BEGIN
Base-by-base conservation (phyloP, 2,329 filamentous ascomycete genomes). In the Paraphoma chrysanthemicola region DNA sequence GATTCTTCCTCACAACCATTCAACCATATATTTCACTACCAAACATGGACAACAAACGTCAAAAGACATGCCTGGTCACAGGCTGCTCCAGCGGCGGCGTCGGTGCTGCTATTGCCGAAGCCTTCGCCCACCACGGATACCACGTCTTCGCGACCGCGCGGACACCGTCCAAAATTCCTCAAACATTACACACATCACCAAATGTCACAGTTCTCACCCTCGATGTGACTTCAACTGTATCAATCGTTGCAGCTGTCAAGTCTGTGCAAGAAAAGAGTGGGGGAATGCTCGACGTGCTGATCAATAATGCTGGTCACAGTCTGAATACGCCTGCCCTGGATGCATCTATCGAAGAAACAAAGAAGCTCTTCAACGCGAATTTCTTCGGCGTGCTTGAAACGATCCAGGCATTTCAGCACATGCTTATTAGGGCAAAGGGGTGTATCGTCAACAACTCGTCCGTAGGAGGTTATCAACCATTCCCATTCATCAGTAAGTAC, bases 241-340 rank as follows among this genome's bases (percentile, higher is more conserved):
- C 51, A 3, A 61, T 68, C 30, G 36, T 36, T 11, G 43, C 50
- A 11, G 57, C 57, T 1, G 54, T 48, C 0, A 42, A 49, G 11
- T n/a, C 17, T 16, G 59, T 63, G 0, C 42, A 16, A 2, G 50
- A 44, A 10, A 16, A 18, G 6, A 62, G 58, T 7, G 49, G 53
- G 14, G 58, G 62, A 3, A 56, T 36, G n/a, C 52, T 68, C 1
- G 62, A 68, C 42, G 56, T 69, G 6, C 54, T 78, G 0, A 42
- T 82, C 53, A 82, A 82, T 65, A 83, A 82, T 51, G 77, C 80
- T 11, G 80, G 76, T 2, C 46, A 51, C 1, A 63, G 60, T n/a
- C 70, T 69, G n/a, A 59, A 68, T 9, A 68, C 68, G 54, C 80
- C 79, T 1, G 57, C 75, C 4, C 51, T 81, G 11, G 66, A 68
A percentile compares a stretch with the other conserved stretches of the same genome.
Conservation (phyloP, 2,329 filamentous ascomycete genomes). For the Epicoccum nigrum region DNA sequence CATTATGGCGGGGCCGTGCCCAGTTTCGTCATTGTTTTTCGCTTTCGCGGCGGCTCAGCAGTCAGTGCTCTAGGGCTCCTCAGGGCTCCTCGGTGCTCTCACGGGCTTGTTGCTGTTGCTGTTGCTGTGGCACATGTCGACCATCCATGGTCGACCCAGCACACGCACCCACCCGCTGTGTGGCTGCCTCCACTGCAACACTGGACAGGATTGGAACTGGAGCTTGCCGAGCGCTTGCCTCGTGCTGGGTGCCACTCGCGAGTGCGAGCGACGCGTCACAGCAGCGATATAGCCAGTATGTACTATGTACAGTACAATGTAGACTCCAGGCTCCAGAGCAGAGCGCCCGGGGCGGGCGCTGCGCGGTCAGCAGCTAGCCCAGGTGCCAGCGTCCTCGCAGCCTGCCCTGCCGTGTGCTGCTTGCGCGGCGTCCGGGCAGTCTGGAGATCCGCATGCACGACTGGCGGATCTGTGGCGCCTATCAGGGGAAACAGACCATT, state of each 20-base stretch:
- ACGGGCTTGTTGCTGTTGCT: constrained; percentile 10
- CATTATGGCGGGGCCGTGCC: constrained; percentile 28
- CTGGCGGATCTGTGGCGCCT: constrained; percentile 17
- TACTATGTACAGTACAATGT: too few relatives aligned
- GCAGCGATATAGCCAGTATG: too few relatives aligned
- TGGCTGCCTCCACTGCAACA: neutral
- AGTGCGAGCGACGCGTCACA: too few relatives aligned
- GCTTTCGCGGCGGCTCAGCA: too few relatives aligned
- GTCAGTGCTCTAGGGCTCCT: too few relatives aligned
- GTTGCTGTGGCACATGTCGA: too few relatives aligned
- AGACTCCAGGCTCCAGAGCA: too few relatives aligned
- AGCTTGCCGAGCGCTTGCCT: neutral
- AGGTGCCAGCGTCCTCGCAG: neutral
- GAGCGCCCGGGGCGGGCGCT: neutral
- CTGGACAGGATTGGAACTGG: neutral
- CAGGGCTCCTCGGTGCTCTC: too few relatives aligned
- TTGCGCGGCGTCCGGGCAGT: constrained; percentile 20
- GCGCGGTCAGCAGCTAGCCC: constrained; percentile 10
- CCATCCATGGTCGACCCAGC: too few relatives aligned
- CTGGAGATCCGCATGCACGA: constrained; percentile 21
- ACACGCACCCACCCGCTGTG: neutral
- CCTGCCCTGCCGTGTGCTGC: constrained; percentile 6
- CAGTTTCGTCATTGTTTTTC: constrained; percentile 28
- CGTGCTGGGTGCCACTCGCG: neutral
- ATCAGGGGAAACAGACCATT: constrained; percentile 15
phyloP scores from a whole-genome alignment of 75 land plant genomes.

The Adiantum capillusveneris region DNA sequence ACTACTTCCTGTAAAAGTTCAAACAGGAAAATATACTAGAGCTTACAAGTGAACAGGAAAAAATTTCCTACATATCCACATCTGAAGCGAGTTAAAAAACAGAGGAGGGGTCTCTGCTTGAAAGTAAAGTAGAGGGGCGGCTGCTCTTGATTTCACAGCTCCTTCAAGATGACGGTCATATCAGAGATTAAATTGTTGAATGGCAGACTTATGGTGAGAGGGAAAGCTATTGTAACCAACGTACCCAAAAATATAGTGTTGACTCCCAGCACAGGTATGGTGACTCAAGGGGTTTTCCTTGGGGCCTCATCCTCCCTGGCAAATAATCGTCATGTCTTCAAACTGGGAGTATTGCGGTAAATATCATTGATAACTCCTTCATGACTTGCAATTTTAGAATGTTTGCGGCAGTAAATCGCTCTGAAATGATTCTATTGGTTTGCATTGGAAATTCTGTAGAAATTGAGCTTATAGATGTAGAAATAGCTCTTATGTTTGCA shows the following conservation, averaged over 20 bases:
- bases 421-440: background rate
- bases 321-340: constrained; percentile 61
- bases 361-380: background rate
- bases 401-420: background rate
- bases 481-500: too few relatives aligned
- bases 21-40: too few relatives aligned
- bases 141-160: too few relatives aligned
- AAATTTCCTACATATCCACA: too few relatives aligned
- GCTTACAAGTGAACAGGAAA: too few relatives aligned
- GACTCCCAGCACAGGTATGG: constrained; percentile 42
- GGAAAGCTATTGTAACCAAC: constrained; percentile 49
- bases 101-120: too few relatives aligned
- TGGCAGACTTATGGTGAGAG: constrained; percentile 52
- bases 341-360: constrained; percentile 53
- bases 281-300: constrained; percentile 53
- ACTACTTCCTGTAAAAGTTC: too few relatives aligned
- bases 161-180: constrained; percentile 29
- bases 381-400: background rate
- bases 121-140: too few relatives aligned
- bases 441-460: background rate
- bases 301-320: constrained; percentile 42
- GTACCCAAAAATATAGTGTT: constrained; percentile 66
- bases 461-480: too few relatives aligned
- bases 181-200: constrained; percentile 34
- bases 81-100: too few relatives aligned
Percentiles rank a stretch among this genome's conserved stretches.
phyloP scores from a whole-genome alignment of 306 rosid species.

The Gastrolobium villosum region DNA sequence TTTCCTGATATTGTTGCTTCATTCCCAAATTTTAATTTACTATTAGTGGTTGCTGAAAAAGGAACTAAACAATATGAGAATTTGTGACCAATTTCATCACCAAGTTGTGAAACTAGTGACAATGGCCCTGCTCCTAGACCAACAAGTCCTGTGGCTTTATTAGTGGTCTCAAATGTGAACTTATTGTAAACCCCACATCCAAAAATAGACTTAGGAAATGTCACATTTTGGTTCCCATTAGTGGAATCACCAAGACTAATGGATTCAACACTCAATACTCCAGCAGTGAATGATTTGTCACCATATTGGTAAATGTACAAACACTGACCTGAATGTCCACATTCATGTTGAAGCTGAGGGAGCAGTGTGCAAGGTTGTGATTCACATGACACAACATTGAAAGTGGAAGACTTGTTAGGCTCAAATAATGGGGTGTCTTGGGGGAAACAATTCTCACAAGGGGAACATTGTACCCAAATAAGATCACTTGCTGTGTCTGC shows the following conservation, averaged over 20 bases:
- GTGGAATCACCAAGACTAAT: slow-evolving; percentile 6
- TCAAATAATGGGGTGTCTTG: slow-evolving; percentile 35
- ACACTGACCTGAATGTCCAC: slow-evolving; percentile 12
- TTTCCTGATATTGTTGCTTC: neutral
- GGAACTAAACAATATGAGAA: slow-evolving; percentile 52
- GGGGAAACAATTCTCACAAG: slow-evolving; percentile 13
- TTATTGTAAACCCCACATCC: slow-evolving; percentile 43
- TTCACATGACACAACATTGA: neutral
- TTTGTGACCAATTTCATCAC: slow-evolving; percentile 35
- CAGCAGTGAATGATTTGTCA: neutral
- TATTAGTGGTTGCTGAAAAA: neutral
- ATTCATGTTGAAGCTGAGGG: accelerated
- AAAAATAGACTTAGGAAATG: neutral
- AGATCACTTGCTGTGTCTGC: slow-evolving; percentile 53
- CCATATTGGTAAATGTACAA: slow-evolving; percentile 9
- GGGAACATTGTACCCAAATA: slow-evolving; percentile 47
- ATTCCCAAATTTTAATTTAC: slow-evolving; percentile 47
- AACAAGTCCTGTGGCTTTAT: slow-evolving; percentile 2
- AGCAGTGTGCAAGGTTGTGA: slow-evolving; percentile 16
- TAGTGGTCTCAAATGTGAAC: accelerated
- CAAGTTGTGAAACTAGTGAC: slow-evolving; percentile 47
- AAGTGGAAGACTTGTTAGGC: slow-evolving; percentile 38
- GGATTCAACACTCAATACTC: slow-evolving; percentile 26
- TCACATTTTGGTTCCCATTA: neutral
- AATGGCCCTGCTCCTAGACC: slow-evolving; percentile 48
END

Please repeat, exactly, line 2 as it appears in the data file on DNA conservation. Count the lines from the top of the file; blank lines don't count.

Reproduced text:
- C 51, A 3, A 61, T 68, C 30, G 36, T 36, T 11, G 43, C 50